Shop Stool (Finished)

March 3, 2014 § 2 Comments

87-SS 004

More than a month ago now (January 25) Chris Wong organized a frenzied woodworking exercise of building a shop stool in a day (or two). Or in my case – a month. It didn’t actually take a month to build, but after realizing it wasn’t going to happen after about a day and a half I set it aside and just picked at it here and there while other things took precedent. I have nothing but respect for professional woodworkers who can stay focused and disciplined to complete projects in a timely manner. I suppose putting bread on the table is ample motivation. I actually tweeted during my build on that weekend. something I had never done before with a build. Tweeting is far quicker than live blogging because you can’t really write that much. Snap a photo, write a sentence, and keep going. You can check out the posts by going to my twitter feed here, (scroll down to January 25 and 26 for the stool tweets) and you can also see how I tend to neglect this form of social media. Then again, I have a grand total of 9 followers.

Anyway, as I said the stool is now done. There are loads of little mistakes, but it’s going to live in the shop so I’m the only one who will ever see them. There was a large loose knot on one of the upper stretchers that I decided to just knock out and make a hole. I have to say, I like the look. The seat and step are both cherry, everything else is CVG Douglas-fir. I think the two look nice together. The cherry pieces had some dark streaking that I oriented on the edges of both the seat and the step. No real fancy joinery here, just nails and some glue per the inspiration for the piece.

87-SS 002

87-SS 001

The top was a bit of an adventure. I wanted to have a saddle seat, but I lack the appropriate chairmaker’s tools to do that effectively. So I just took a big gouge and started to wail away. I sawed a few cross grain relief cuts with a handsaw to serve as depth guides. I sawed the middle one a little deep, so it *ahem* became a design detail. I wanted the seat to be textured and not glass smooth, so I continued to hit it with a gouge and a gooseneck scraper. For the most part it came out how I wanted. I went a little too deep in a few spots, and there is some ugly tearout here and there, but the seat is nice and comfortable. For a finish I just slapped on a few light coats of an oil/varnish blend and called it good.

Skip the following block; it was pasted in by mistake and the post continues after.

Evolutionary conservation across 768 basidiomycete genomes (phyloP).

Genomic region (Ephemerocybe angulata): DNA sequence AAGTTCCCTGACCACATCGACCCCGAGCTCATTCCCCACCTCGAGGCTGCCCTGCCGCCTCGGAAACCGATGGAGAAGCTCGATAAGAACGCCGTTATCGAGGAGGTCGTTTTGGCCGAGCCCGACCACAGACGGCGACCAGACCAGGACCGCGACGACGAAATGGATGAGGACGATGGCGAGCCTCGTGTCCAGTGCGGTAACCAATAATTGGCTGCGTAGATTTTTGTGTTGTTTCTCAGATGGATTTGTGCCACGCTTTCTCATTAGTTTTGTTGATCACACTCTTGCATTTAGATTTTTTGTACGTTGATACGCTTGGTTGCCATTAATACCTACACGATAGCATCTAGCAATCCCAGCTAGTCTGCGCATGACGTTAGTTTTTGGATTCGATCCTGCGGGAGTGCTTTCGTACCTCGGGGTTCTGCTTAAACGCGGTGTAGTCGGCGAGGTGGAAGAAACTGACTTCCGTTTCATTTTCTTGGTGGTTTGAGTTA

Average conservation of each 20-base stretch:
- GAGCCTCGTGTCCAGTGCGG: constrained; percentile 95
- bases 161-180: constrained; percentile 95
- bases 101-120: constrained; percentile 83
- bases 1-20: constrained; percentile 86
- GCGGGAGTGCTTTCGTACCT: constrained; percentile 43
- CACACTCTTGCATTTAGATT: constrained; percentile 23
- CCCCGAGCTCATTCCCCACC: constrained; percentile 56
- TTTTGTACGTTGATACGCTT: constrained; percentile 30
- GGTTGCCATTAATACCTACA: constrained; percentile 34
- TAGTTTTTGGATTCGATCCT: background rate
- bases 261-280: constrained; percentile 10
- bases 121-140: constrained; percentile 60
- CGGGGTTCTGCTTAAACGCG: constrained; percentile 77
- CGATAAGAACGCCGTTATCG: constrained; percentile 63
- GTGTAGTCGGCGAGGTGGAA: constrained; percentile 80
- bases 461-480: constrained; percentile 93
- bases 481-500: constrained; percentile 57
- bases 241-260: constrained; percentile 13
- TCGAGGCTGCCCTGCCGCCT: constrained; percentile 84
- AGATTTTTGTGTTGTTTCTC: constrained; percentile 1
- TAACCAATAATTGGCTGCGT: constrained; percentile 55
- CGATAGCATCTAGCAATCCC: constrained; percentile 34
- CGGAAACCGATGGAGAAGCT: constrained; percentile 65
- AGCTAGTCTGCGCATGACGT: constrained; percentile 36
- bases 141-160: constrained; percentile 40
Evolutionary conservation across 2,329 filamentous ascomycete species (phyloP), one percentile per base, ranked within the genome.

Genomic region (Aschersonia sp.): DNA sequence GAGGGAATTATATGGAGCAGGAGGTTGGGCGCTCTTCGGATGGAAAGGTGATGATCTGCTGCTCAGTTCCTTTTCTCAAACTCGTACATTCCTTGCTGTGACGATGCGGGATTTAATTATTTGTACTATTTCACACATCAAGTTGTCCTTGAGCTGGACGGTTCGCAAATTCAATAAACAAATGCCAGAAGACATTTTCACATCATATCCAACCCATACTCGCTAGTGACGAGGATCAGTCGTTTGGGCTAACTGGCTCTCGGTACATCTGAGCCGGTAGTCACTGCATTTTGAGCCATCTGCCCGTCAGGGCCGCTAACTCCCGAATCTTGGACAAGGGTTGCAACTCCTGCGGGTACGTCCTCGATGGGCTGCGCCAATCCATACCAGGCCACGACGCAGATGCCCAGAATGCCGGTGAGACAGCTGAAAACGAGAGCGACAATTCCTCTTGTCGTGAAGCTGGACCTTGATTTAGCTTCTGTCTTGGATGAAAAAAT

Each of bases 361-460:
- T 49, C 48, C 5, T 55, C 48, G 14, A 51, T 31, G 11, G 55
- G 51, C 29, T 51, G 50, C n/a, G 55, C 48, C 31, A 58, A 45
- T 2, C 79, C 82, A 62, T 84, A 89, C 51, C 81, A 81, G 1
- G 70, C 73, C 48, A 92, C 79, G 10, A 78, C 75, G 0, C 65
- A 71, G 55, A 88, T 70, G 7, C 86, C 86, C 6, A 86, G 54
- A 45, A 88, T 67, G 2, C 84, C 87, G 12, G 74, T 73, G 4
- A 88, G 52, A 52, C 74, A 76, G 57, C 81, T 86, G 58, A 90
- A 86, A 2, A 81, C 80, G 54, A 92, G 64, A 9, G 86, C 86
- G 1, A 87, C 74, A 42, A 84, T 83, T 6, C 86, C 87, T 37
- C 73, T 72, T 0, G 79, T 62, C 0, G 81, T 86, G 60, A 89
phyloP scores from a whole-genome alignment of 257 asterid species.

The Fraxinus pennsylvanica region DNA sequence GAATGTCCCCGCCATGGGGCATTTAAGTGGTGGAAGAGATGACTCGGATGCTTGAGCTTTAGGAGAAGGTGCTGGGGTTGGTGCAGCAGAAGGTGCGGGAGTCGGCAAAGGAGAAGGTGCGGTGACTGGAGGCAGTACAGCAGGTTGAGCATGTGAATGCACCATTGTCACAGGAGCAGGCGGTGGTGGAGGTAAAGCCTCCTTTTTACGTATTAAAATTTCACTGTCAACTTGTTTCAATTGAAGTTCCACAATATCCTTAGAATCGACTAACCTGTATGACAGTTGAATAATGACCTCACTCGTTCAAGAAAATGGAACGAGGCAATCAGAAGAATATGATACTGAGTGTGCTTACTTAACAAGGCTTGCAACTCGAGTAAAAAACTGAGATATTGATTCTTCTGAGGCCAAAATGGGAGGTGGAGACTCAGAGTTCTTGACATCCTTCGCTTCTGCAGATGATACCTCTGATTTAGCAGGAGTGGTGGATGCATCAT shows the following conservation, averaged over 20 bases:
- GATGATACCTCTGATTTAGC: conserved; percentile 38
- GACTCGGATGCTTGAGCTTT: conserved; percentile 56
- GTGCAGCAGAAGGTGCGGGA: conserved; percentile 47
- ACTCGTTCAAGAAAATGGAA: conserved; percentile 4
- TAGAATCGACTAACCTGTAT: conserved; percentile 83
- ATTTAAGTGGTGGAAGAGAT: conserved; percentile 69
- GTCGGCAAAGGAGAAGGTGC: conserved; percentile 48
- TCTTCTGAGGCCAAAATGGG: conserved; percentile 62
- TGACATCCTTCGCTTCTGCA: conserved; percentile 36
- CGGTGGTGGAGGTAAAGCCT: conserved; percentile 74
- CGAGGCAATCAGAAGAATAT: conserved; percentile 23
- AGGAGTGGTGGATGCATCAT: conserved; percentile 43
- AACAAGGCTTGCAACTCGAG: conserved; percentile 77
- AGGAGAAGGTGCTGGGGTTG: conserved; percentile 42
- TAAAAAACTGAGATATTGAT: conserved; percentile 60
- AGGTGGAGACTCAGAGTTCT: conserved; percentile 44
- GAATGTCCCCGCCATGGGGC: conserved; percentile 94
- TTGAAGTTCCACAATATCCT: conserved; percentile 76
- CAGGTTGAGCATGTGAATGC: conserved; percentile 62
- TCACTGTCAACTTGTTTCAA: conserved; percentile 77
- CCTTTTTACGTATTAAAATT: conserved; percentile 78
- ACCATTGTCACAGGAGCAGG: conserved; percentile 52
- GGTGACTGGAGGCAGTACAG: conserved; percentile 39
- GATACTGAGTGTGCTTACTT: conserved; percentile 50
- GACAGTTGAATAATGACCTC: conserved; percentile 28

87-SS 003

I’ve built a number of these little Chinese-inspired stools now, and each of them have used Tremont cut nails to join things together. I like cut nails for their look and holding power, but I’m starting to learn a few things about the different styles. I’ll try to compile my observations for a future post.

I want to thank Chris Wong for organizing this event. It grew larger and larger as more and more people decided to participate. He stepped up and organized sponsors, judges, prizes – it must have been a tremendous outlay of time on his part. For those who did finish their stool that weekend (obviously they all cheated), you can see a gallery of work here. And congrats to all the winners, including Neil Cronk, who took home the top prize. The winners can be seen here.

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§ 2 Responses to Shop Stool (Finished)

  • As I was looking at this, the thought occured to me that you could put a drawer beneath the seat. This looks like it would a comfortable all day sit and work kind of seat.

    • Eric Bushèe says:

      Hi Ralph,

      Yes, you could put a drawer there. It would add some weight, though. The one thing about this design is that it makes a heavier stool than if just three or four skinny legs are used. Not unbearably heavy, but it takes a little more effort to move it around. I’ve built these out of walnut, oak, Douglas-fir, and cherry. I’m now starting to wonder if alder would be the appropriate wood to keep the weight down. The original ones from the museum were all made of pine. I think that wood was chosen mostly because it was readily available in that part of Oregon but I wouldn’t be surprised if it’s lighter weight was also a consideration.

      -Eric

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